Salt Lake City School District pauses plan to train all students on what restrooms they can use

A presentation planned for students aimed to instruct kids to use the restroom of the gender they were assigned at birth.

(Rick Egan | The Salt Lake Tribune) Salt Lake City School District Superintendent Elizabeth Grant speaks during a board meeting at Glendale Middle School, on Monday, Nov. 20, 2023.

The Salt Lake City School District told parents Friday it would scrap its plan to deliver a presentation to all students about Utah’s new transgender public restroom ban, informing children about which restrooms they could use at school.

The presentation was meant to tell students, “If your sex is designated as this, you go to this bathroom, and designated as that, you go to that bathroom,” Superintendent Elizabeth Grant said at a recent school board meeting.

But a copy shared with parents beforehand apparently did not “acknowledge the existence” of transgender and nonbinary children, prompting blowback from student families, said Emerson Elementary parent Kristen Kinjo.

The district initially planned to share the presentation with students while they were in class — during homeroom or a school’s weekly broadcast, for example — by May 1, the day certain enforcement mechanisms of the law, HB257, will go into effect.

Instead, district officials are now reaching out to impacted families directly to make sure transgender and nonbinary children “have the information they need to create a plan that meets both their student’s needs and the requirements of the law,” according to an email the district sent to parents late Friday afternoon.

If a student is not comfortable in a school restroom that the law requires them to use, the district will help them create a support plan outlined in the district’s G-24 Gender Inclusion policy, Grant said at the board meeting.

“We have students who are going to be placed in very difficult positions by this bathroom bill,” Grant added. “And what our team has done has been sensitive and attentive to the law at the same time.”

‘Lack of clarity’ on how districts should be notifying students

District spokesperson Yándary Chatwin said the district decided to roll back its original plan because of a “lack of clarity” in the law, not parent feedback.

According to the bill’s language, school districts are only required to give notice to students of how the law will work, not necessarily share a presentation like the one the district planned with all children during class.

“We were erring on the side of notifying all students, and some folks were interpreting it differently,” she said. “Our intent has been to follow the laws — to make sure that we’re complying with the requirements of us as a school district.”

Utah State Board of Education spokesperson Ryan Bartlett said in a clarifying statement sent to “education partners” Tuesday that the board “has not provided guidance or direction, nor has USBE been directed by the state Legislature to issue guidance or direction, to [local education agencies, such as school districts] regarding this bill.”

He added that school districts “will determine how best to communicate the requirements listed in the bill to the students and families in their respective communities.”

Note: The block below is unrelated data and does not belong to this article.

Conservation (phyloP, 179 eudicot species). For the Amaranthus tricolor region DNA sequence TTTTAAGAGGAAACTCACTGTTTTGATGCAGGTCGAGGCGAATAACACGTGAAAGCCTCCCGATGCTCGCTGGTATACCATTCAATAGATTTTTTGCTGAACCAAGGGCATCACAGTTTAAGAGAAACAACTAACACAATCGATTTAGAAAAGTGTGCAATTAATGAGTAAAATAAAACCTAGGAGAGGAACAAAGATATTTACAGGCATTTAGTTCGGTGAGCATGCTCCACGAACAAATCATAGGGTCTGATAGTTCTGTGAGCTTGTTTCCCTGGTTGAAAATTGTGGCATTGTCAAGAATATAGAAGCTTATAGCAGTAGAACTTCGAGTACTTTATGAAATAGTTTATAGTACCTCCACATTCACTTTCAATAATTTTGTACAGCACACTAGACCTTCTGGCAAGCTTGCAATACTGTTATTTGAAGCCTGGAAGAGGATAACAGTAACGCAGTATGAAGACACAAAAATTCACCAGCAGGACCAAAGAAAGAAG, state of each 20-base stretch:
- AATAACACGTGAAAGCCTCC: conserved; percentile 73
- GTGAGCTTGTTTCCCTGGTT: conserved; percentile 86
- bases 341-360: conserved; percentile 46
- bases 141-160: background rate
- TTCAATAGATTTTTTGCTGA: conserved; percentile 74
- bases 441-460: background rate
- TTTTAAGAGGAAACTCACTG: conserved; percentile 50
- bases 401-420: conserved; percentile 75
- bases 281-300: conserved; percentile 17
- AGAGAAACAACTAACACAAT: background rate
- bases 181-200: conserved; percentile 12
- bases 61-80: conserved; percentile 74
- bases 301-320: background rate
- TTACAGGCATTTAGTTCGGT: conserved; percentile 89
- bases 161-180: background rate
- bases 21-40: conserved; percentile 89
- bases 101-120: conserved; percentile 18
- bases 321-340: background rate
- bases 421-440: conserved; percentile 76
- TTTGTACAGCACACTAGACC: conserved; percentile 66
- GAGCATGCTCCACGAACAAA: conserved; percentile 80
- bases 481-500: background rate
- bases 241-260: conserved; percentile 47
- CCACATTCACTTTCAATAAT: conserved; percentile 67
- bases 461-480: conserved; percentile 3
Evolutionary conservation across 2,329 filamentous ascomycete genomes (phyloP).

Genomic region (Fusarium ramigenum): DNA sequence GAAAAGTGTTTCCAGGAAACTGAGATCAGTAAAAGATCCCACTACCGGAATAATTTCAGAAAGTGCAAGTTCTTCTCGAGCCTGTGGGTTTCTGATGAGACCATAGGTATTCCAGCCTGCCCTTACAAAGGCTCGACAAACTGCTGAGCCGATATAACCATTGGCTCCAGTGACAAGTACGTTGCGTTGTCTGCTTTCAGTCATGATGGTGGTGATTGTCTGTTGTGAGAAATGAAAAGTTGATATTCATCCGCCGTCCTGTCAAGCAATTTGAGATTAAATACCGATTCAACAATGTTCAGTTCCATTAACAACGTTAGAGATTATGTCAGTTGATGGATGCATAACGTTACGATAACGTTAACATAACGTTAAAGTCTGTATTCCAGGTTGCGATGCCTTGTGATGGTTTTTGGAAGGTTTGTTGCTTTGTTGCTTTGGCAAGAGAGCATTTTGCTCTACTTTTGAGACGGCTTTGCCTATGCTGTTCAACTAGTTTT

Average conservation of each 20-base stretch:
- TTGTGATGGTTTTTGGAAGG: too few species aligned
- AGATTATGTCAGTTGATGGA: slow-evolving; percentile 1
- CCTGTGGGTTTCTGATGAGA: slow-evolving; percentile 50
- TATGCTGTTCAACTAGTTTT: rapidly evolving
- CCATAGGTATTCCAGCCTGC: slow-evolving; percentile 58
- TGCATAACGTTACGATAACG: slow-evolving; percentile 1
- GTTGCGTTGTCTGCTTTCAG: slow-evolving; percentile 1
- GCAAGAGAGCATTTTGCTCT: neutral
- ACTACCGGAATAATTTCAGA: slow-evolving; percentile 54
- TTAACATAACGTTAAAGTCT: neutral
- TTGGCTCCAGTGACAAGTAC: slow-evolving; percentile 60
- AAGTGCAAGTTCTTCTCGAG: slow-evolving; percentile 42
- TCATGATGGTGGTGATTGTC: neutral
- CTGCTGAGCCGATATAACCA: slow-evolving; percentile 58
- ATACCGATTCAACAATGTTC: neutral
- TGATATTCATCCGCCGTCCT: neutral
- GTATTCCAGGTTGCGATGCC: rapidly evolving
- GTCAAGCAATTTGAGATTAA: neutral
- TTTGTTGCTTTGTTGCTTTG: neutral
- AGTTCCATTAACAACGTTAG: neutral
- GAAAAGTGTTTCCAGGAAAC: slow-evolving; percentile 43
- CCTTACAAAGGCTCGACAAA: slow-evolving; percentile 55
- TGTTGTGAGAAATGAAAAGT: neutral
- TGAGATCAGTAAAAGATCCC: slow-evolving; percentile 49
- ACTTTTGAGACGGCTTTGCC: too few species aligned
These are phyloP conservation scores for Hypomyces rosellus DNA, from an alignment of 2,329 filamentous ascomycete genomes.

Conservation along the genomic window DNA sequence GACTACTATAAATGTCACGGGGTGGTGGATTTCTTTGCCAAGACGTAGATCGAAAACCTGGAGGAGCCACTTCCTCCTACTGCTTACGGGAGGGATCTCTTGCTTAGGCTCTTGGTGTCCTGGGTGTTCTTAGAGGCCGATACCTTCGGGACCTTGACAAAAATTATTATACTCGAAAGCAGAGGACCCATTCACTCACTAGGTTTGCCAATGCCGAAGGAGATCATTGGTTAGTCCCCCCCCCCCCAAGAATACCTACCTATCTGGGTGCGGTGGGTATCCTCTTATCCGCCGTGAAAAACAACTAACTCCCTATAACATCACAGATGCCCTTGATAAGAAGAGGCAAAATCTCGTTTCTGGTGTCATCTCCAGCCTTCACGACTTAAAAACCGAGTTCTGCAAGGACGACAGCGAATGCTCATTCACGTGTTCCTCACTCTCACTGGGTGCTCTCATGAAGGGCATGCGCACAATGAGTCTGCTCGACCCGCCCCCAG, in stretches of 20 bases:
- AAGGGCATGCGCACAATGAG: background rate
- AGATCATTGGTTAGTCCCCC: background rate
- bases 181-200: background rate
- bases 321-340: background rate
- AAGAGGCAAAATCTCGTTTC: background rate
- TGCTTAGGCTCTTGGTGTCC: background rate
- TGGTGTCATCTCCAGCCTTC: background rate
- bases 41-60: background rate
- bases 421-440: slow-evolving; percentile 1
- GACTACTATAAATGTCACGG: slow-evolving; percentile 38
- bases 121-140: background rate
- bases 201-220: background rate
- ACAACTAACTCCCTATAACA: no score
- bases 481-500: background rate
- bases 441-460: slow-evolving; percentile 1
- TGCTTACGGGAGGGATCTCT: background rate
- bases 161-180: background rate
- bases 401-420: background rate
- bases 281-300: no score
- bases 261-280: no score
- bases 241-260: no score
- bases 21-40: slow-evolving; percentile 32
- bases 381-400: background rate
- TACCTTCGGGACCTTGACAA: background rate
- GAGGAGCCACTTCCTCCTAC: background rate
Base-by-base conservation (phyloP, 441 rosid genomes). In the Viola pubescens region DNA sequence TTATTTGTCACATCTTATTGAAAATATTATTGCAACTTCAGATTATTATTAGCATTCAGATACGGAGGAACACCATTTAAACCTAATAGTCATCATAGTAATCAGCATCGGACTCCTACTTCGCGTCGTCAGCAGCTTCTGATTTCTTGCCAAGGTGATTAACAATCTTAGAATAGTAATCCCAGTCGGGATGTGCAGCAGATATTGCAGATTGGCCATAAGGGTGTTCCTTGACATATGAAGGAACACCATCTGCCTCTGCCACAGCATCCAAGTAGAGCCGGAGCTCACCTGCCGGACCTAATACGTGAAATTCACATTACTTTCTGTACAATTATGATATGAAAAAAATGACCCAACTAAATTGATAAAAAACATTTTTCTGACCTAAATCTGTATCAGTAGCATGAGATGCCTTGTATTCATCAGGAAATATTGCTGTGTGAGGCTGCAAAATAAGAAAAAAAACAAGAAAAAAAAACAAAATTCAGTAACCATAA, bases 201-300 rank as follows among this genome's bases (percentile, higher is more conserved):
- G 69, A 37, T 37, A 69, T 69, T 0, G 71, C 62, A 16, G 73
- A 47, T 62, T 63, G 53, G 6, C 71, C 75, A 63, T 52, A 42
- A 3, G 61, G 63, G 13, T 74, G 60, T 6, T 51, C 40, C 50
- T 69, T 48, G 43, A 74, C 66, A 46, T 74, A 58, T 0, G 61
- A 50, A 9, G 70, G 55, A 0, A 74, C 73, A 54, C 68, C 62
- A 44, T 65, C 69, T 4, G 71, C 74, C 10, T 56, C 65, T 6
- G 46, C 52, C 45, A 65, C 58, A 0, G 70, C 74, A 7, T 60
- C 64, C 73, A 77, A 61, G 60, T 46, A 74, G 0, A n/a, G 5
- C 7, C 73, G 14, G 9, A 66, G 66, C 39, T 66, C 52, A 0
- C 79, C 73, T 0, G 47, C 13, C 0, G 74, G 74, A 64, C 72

Bill sponsor Rep. Kera Birkeland, R-Morgan, later reiterated USBE’s message in a statement Thursday.

“Recognizing that each school and school district is unique, with unique students, families, and communities, that requirement is left to the determination of [local education agencies], so as long as it is communicated in a common sense, age-appropriate manner that accounts for the needs of all students,” she wrote.

School ‘should be a safe place’

The Salt Lake City School District’s initial plans also changed Friday after the wave of parent feedback, said Kinjo, whose fourth grader goes to Emerson.

“All the parent chats were blowing up,” she said, noting that the district gave parents the choice to opt their children out of the presentations. “Everyone wanted to keep their kids out of this training.”

In response, Kinjo organized a “15-minute dance party” outside of her child’s school on Friday, protesting the new law as well as the school’s planned presentation to students. There, they passed out transgender pride flags, buttons and stickers.

The school had planned to run the district’s K-5 version of the presentation during its morning announcements that day, but pulled it after Grant told all district schools to do so, according to an email Emerson’s principal sent families 35 minutes before the “dance party” and rally.

A copy of the slideshow, which Kinjo shared with The Tribune, stated: “If you were assigned a girl at birth, you need to use the girl’s bathroom ... if you were assigned a boy at birth, you need to use the boy’s bathroom at school.”

Kinjo said her issue with the district’s planned presentation was that it essentially told students they are either a boy or a girl.

“We see that as threatening an already vulnerable population of children, to tell them that they don’t exist in a space that should be a safe place,” Kinjo said.

Grant told The Tribune that she will be working with her team “about what our next steps are” regarding notifying district students of the new law.